The only way you survive on all these services is if you're groundbreaking. There's pressure to be groundbreaking, which is the greatest thing that's ever happened. It's a bizarre aspect of what's happened with all of these subscription services is everyone is trying to outdo each other by doing great things.
My grandfather was Bob Shad, one of those legendary jazz and blues producers - he worked with Charlie Parker and Dinah Washington, and he produced Janis Joplin's album [1967's Big Brother & the Holding Company]. He always owned small labels as well - he had a label called Mainstream Records in the 70s.
I've always appreciated people like Graham Parker or Loudon Wainwright III, who spend their entire lives writing songs and working their asses off just to have complete artistic freedom. They're just sharing their lives with you through their music. That's the same kind of work that I'm trying to do, in my own weird way.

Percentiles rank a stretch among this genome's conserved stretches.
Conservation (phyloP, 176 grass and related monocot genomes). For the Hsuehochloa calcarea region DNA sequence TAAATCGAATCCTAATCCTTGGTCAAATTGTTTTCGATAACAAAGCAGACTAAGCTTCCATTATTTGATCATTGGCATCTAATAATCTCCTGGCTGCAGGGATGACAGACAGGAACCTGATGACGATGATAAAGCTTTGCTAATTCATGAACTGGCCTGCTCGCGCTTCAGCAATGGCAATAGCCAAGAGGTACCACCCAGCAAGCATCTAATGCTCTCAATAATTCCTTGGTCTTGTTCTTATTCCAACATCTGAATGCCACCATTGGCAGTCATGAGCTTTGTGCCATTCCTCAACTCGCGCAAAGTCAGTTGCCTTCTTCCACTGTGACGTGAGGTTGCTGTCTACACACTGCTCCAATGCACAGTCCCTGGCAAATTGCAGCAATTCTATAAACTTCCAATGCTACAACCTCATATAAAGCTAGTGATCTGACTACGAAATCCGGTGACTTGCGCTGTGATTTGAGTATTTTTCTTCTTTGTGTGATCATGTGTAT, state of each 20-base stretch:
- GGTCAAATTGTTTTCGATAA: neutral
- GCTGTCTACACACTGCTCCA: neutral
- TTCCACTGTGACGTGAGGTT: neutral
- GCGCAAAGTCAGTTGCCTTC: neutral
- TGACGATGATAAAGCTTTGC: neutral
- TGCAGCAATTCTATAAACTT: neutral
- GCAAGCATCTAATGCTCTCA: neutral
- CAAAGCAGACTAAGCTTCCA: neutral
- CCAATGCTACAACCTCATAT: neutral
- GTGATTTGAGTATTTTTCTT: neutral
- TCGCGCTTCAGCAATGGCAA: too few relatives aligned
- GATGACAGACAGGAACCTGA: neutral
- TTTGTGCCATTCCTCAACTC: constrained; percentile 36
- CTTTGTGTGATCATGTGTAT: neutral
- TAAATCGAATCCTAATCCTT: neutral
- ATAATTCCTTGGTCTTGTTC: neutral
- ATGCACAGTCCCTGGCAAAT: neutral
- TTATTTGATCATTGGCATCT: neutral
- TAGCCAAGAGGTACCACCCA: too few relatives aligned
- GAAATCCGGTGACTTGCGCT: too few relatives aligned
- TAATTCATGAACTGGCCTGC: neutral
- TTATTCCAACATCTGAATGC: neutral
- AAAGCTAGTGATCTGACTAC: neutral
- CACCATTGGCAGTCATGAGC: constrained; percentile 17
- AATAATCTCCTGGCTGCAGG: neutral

I feel like everybody's waiting for a job y'know, you can make a movie on your phone. And so there really is no reason to worry about how to get in with people- and you can do that, there's a lot to learn working for people -but you can just make a movie, where in the old days that was completely impossible.
I'm always begging people like James Brooks and Cameron Crowe to come to screenings, to see what they make of it, and they're always ridiculously helpful. They also keep me brave enough to commit to what I'm trying to do. They can be great cheerleaders for risk-taking.